Well, it is. If you are just starting. I wouldn't say hard, I would say it's a little confusing, but if you start with some baby steps at once, you should be fine!

First Steps

For starters, I learnt some of the basic commands:

  • Ctrl + a - go to the beginning of the line;
  • Ctrl + e - go to the end of the line;
  • Ctrl + c - break current execution;

And a few others like clear, ls, ls -la, etc. And I used them everyday, without fail. It takes a while to get the hang of it, but once you do, it'll become a reflex!

Getting a little advanced

Right! Now that you have the basic cleared, let's move onto something you should know!

wget and curl

These two are the go-to utilities for downloading files and sending requests to a server. Now, you can use them interchangeably but I prefer wget for downloading files and curl for sending requests.

As a quick example, this is how you download a file called cat.jpg from

$ wget -O cat.jpg

And this is how you send a GET request with curl:

$ curl -XGET

cat, tail and head

cat is the command used to concatenate and print files (man cat). Simply put, it displays the content of a file on the terminal output as shown below. 2018-12-13 05.13.01.gif

tail and head display the last and the first part of a file respectively. They are often used when you want to view the latest entries of a log file (which can be huge and opening the entire file in the buffer isn't worth it!) 2018-12-13 05.16.06.gif this is the tail command showing the last few lines

Just as a comparison, this is what cat will produce: 2018-12-13 05.17.20.gif this is the whole file!

More Shortcuts!

Searching through the commands

How many times has this happened: you typed a long command but can't remember it and you have to rewrite it?! It's annoying! You wish you has some sort of searching mechanism. Alas...

But! You do. It's called reverse fuzzy search and you can activate it using Ctrl + R. A demo would be better, I guess! 2018-12-13 05.20.50.gif

As you type, you get the command which contains whatever you are writing. To view more suggestions, you can hit Ctrl + R repeatedly till you find whatever you were searching.

Accessing the last argument

What about when you want to access the last argument of your last command? Like, you typed:

$ touch /path/to/some/really/long/folder/inside/some/directory/file.txt

Hmm. You can certainly rewrite it, but don't fool yourself; you're an engineer, you are hard-wired to be lazy. There has to be a better way.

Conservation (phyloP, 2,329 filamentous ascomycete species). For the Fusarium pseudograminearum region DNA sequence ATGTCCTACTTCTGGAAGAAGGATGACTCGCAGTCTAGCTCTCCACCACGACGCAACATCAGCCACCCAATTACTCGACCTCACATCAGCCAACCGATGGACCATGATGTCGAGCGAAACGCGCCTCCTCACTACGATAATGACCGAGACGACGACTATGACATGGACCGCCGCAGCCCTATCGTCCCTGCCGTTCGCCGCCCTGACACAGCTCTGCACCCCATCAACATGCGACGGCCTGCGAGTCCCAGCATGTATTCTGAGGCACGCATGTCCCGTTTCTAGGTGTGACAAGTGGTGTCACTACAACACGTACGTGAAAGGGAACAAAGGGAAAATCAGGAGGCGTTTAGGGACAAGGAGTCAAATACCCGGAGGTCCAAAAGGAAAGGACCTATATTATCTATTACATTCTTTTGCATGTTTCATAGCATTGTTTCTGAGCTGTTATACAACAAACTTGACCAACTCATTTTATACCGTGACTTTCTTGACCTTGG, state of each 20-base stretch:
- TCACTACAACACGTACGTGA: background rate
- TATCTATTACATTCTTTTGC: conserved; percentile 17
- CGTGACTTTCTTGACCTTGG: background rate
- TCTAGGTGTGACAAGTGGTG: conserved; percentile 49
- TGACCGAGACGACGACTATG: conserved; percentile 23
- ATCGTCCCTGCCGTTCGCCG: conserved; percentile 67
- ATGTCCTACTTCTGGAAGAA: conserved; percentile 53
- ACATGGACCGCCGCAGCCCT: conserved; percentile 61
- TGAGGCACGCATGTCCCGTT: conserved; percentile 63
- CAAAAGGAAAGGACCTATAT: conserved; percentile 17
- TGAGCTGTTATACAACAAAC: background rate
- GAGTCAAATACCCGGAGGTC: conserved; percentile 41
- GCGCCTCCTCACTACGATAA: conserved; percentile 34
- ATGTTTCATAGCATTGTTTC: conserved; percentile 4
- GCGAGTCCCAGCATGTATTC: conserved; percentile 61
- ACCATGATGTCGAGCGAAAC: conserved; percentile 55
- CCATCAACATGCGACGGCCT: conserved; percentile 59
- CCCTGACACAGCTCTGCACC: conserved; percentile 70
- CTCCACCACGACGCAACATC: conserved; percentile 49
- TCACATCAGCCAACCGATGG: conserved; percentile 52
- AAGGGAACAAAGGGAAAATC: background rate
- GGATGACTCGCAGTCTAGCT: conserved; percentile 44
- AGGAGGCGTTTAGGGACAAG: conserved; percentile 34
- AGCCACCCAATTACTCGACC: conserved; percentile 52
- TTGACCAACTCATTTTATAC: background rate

There is: $_ This simply "parameter" means the last argument of the previous command. For example:

$ touch /path/to/some/really/long/folder/inside/some/directory/file.txt
$ nano $_

Is the same as:

$ touch /path/to/some/really/long/folder/inside/some/directory/file.txt
$ nano /path/to/some/really/long/folder/inside/some/directory/file.txt

Remember, it's the last argument.

Accessing the last command

This just means copy the last command.

Sometimes, we forget to execute something as sudo and we have to rewrite the entire command. Which is a pain. Instead, now, you can just do:

$ imagine some/really --long command --here which -i forgot
$ sudo !!

2018-12-13 05.28.02.gif

Now, I was a lot more comfortable with my terminal and I used it for everything (I am writing this draft on my terminal!)

However, I still had some problems with my pane splitting. What to do, I thought. Then. I. Saw. tmux or terminal multiplexer. It's basically a stand-alone version of the split pane feature in iTerm. And it is infinitely customizable.

So, I downloaded it. And now, I was stuck. How on Earth am I supposed to use it?!

Well, everything revolves around something called a prefix key. Or a key combination you hit before executing any command. By default, it's set to C-b or Ctrl + b which is really weird.

What's more weird is the way you split screens. You use C-" to split vertically and C-% to split horizontally. WHAT. Who, in their right mind, came up with these bizarre shortcuts!?

Alright. Let's fix it! Remember, I said it's infinitely customizable. That includes the ability to change the key maps.

You can view my dotfiles and be sure to use them!


  • Sets C-a as the prefix which is much easier to reach.
  • You split horizontally with C-a - (the dash)
  • You spit vertically with C-a | (the pipe)
  • Alt + Arrow is used to navigate around the panes
  • Installs some cool plugins!


You get my autocomplete, themes, and everything else! Be sure to fork it and improve it!

Once you are done with all of that, you will have something which looks like this:

Screen Shot 2018-12-13 at 5.44.32 AM.png

Conclusion of the first part

With that, I conclude the first part of this series! It's just a musing I wanted to share with the community to make sure that everyone becomes fluent in the terminal. This article is in no way complete and I wanted to put it out there with whatever was there in the back of my mind. Because I have a lot to share, I will continue this in the second part!